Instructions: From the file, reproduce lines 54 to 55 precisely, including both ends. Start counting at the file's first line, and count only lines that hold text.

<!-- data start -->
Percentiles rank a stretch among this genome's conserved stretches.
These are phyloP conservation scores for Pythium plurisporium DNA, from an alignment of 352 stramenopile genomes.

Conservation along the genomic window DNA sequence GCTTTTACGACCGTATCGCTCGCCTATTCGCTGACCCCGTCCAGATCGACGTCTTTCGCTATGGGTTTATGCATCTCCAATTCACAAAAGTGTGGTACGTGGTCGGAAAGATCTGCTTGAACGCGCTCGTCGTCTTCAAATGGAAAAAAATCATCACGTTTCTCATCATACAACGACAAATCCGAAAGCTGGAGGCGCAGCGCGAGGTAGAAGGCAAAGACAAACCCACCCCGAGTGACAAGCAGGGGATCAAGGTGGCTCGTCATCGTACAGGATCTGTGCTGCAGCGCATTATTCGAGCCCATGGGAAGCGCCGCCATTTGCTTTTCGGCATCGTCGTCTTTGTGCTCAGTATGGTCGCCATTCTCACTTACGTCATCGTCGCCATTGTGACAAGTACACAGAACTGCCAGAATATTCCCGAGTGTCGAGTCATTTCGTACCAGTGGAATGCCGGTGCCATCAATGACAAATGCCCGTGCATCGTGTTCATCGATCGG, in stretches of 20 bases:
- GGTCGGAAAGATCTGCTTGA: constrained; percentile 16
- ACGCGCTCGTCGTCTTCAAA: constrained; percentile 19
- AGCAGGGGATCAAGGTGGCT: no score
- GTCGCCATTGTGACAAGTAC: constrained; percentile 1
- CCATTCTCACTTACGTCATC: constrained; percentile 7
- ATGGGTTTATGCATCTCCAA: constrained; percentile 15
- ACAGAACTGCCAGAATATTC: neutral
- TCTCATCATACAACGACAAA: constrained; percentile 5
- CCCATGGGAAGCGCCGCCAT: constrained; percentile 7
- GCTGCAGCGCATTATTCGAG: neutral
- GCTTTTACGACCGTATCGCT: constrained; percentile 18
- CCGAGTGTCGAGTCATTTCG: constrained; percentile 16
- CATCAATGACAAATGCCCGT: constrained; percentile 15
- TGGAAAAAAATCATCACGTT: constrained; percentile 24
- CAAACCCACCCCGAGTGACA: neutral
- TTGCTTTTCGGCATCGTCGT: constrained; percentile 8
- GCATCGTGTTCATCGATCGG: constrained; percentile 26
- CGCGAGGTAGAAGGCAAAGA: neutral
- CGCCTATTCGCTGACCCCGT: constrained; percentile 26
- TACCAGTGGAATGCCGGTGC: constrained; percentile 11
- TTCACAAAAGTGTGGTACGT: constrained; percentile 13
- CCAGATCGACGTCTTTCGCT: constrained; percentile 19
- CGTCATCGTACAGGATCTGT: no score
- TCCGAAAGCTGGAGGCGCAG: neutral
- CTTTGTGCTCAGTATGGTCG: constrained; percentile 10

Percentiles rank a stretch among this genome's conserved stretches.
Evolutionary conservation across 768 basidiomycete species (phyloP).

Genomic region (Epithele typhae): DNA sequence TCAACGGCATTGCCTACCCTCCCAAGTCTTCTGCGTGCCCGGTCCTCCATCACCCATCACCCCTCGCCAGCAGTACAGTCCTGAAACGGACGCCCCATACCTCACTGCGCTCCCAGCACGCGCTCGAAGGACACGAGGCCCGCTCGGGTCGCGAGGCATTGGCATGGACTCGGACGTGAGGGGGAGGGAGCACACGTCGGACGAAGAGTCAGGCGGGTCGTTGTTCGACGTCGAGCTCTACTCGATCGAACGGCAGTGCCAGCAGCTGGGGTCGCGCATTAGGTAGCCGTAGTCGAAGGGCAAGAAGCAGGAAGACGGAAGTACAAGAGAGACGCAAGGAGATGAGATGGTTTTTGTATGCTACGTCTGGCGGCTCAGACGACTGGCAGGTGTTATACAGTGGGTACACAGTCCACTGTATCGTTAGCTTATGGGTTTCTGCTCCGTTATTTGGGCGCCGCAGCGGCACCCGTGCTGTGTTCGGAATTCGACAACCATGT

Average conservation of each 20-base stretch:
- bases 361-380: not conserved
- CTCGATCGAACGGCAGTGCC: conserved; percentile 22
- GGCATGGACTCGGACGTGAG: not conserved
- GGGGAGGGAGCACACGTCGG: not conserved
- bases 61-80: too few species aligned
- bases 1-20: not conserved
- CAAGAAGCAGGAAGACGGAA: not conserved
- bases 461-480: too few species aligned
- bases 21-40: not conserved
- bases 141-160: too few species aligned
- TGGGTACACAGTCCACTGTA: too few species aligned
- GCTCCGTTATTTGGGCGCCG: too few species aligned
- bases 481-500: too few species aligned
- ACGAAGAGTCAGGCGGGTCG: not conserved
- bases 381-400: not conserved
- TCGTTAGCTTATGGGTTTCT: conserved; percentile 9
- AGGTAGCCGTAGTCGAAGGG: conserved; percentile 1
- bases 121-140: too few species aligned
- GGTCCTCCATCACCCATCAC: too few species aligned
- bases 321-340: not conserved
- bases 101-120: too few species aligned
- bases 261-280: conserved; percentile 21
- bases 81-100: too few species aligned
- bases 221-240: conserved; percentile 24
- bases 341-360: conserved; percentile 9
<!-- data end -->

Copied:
- bases 261-280: conserved; percentile 21
- bases 81-100: too few species aligned